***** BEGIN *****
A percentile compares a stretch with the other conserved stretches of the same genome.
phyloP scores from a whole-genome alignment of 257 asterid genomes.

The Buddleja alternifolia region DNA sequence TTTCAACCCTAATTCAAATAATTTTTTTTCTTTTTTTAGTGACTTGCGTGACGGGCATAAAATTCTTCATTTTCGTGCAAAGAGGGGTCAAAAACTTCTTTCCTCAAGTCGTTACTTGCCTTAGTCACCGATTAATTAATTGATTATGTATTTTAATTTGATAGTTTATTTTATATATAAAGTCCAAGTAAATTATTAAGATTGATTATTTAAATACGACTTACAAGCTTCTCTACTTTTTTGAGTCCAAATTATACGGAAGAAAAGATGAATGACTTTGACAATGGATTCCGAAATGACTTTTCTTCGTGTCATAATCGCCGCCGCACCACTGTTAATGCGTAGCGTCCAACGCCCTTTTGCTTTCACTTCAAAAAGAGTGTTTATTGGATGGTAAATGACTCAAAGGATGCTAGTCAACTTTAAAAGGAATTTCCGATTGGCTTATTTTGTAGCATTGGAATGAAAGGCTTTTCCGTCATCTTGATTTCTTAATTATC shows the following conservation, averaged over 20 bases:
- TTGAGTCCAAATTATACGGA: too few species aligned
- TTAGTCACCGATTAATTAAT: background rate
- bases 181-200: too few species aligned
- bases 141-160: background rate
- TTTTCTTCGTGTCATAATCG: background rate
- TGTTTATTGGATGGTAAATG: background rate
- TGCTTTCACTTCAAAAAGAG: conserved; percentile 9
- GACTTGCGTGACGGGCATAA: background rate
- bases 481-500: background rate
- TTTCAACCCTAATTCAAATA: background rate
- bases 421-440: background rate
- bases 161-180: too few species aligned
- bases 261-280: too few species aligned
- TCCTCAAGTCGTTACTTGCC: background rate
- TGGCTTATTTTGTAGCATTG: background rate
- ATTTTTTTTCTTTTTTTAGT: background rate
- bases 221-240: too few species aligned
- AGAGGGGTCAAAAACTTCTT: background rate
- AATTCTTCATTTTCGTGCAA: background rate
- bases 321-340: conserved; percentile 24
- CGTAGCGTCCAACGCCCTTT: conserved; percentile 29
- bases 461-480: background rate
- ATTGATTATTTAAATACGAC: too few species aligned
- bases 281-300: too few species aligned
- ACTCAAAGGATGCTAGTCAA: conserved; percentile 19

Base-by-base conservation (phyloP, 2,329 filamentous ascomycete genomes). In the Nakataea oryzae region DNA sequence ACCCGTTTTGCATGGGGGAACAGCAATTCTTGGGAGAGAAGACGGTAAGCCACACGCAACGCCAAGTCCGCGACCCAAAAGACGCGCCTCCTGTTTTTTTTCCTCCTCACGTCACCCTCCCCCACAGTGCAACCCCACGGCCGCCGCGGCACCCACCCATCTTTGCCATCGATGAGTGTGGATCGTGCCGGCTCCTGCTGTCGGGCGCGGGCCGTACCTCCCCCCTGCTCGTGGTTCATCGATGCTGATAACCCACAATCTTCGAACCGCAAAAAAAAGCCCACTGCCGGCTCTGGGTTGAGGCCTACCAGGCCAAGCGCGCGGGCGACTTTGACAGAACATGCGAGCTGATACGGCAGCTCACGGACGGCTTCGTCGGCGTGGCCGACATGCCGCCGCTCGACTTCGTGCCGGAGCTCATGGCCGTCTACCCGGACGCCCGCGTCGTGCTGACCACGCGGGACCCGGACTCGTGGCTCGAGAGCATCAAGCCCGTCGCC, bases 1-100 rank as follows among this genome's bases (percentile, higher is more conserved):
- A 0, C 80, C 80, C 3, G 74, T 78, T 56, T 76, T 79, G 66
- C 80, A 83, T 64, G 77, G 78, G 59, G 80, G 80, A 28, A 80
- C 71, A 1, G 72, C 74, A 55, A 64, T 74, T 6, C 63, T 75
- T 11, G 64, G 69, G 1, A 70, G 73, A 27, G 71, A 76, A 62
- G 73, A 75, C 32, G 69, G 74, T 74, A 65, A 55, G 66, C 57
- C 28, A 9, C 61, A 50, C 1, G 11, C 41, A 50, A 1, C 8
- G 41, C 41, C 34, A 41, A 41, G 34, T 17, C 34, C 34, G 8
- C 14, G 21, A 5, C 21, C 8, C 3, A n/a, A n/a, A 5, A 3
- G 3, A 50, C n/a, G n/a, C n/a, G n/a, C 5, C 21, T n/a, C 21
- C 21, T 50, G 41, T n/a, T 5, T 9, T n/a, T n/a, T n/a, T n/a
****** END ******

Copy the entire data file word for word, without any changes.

A percentile compares a stretch with the other conserved stretches of the same genome.
phyloP scores from a whole-genome alignment of 257 asterid genomes.

The Buddleja alternifolia region DNA sequence TTTCAACCCTAATTCAAATAATTTTTTTTCTTTTTTTAGTGACTTGCGTGACGGGCATAAAATTCTTCATTTTCGTGCAAAGAGGGGTCAAAAACTTCTTTCCTCAAGTCGTTACTTGCCTTAGTCACCGATTAATTAATTGATTATGTATTTTAATTTGATAGTTTATTTTATATATAAAGTCCAAGTAAATTATTAAGATTGATTATTTAAATACGACTTACAAGCTTCTCTACTTTTTTGAGTCCAAATTATACGGAAGAAAAGATGAATGACTTTGACAATGGATTCCGAAATGACTTTTCTTCGTGTCATAATCGCCGCCGCACCACTGTTAATGCGTAGCGTCCAACGCCCTTTTGCTTTCACTTCAAAAAGAGTGTTTATTGGATGGTAAATGACTCAAAGGATGCTAGTCAACTTTAAAAGGAATTTCCGATTGGCTTATTTTGTAGCATTGGAATGAAAGGCTTTTCCGTCATCTTGATTTCTTAATTATC shows the following conservation, averaged over 20 bases:
- TTGAGTCCAAATTATACGGA: too few species aligned
- TTAGTCACCGATTAATTAAT: background rate
- bases 181-200: too few species aligned
- bases 141-160: background rate
- TTTTCTTCGTGTCATAATCG: background rate
- TGTTTATTGGATGGTAAATG: background rate
- TGCTTTCACTTCAAAAAGAG: conserved; percentile 9
- GACTTGCGTGACGGGCATAA: background rate
- bases 481-500: background rate
- TTTCAACCCTAATTCAAATA: background rate
- bases 421-440: background rate
- bases 161-180: too few species aligned
- bases 261-280: too few species aligned
- TCCTCAAGTCGTTACTTGCC: background rate
- TGGCTTATTTTGTAGCATTG: background rate
- ATTTTTTTTCTTTTTTTAGT: background rate
- bases 221-240: too few species aligned
- AGAGGGGTCAAAAACTTCTT: background rate
- AATTCTTCATTTTCGTGCAA: background rate
- bases 321-340: conserved; percentile 24
- CGTAGCGTCCAACGCCCTTT: conserved; percentile 29
- bases 461-480: background rate
- ATTGATTATTTAAATACGAC: too few species aligned
- bases 281-300: too few species aligned
- ACTCAAAGGATGCTAGTCAA: conserved; percentile 19

Base-by-base conservation (phyloP, 2,329 filamentous ascomycete genomes). In the Nakataea oryzae region DNA sequence ACCCGTTTTGCATGGGGGAACAGCAATTCTTGGGAGAGAAGACGGTAAGCCACACGCAACGCCAAGTCCGCGACCCAAAAGACGCGCCTCCTGTTTTTTTTCCTCCTCACGTCACCCTCCCCCACAGTGCAACCCCACGGCCGCCGCGGCACCCACCCATCTTTGCCATCGATGAGTGTGGATCGTGCCGGCTCCTGCTGTCGGGCGCGGGCCGTACCTCCCCCCTGCTCGTGGTTCATCGATGCTGATAACCCACAATCTTCGAACCGCAAAAAAAAGCCCACTGCCGGCTCTGGGTTGAGGCCTACCAGGCCAAGCGCGCGGGCGACTTTGACAGAACATGCGAGCTGATACGGCAGCTCACGGACGGCTTCGTCGGCGTGGCCGACATGCCGCCGCTCGACTTCGTGCCGGAGCTCATGGCCGTCTACCCGGACGCCCGCGTCGTGCTGACCACGCGGGACCCGGACTCGTGGCTCGAGAGCATCAAGCCCGTCGCC, bases 1-100 rank as follows among this genome's bases (percentile, higher is more conserved):
- A 0, C 80, C 80, C 3, G 74, T 78, T 56, T 76, T 79, G 66
- C 80, A 83, T 64, G 77, G 78, G 59, G 80, G 80, A 28, A 80
- C 71, A 1, G 72, C 74, A 55, A 64, T 74, T 6, C 63, T 75
- T 11, G 64, G 69, G 1, A 70, G 73, A 27, G 71, A 76, A 62
- G 73, A 75, C 32, G 69, G 74, T 74, A 65, A 55, G 66, C 57
- C 28, A 9, C 61, A 50, C 1, G 11, C 41, A 50, A 1, C 8
- G 41, C 41, C 34, A 41, A 41, G 34, T 17, C 34, C 34, G 8
- C 14, G 21, A 5, C 21, C 8, C 3, A n/a, A n/a, A 5, A 3
- G 3, A 50, C n/a, G n/a, C n/a, G n/a, C 5, C 21, T n/a, C 21
- C 21, T 50, G 41, T n/a, T 5, T 9, T n/a, T n/a, T n/a, T n/a